Mark Damon Hughes On Java and Python [Parental Advisory: Explicit Lyrics] [about]
On Java and Python
Fri, 2005Aug26 12:38:54 PDT
in Software by kamikaze

I routinely see casual Python users who "hate Java". And yet you almost never see a Java programmer who dislikes Python (some might prefer another scripting language, but they don't hate). There's a reason for this: the casual programmers have never written a large program, and therefore haven't run into Python's limitations, which are the areas where Java shines. Each has its proper place.


Java is best suited to building large programs and frameworks which can be customized in some other language (usually XML documents). On any project over a few thousand lines of code, you absolutely want the compiler to do type-checking, verify method and field names, and you need a good IDE (like Eclipse). For cross-platform GUIs and graphics, there is nothing else that has even decent performance.

Python is best suited to writing small- to medium-sized programs, often doing something slightly OS-specific. Tkinter is an abysmally slow GUI, and all of the other GUI/graphics libraries are difficult to install and use cross-platform (yes, I've already tried your favorite library, no matter what it is). I have written a 10,000-line Python program, Umbra, so if anyone knows this from hard experience, it's me. Until you've done that, you have no idea what it's like.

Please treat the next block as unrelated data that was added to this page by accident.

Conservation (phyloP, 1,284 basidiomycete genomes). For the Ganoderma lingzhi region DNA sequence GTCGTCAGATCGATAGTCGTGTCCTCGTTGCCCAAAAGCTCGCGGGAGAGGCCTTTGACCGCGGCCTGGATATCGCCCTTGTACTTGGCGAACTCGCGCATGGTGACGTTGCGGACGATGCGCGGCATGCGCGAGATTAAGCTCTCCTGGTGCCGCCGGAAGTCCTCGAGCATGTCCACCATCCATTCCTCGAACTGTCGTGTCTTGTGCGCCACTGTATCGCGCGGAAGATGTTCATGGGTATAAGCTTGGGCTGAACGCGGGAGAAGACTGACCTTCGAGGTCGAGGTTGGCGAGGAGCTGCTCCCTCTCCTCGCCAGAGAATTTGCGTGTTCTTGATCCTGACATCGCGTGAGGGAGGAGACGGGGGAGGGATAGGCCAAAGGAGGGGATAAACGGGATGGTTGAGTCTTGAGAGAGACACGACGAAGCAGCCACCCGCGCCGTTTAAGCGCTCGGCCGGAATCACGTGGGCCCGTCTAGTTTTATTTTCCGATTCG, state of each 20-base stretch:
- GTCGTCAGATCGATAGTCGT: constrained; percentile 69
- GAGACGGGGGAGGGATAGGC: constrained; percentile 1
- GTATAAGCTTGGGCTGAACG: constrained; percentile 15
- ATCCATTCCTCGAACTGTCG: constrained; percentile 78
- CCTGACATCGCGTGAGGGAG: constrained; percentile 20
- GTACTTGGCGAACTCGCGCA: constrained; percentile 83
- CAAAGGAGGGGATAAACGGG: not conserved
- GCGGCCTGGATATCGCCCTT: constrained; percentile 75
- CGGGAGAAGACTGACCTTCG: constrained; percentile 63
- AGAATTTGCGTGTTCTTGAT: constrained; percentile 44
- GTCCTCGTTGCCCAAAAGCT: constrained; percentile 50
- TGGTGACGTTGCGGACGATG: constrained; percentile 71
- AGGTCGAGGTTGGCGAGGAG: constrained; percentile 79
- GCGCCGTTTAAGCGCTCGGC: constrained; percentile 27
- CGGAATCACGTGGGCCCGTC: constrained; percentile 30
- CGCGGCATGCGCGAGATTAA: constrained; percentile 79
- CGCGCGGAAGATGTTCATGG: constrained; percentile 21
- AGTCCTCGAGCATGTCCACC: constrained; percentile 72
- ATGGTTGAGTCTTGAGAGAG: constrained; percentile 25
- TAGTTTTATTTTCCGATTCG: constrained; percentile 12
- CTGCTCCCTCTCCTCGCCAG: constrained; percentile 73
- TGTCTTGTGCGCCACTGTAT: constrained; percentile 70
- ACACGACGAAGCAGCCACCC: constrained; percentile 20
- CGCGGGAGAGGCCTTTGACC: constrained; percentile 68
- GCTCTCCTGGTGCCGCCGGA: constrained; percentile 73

Java does things that Python simply cannot comfortably do: Writing a large videogame in pure Python (as opposed to Python-scripting something written in another language) is insane, and I wish I had never tried it. Any large app is going to have the same problems. Python does things that Java simply cannot comfortably do: Writing a Java version of Randpod would be stupid--Randpod took me a couple hours to write and test, a Java version would have taken a couple days. But if I was going to write a new iTunes, the Python version would be impossible, while the Java version would take a few weeks. Chandler has proven this point--it's a mess, and has taken three years to reach the point where it runs at all (and still doesn't do much), while a Java equivalent would be an easy month or two project. They simply made the wrong choice.

There's a reason why Guido van Rossum keeps adapting Java APIs and concepts into Python--because it's useful to have semantically equivalent concepts in both languages.

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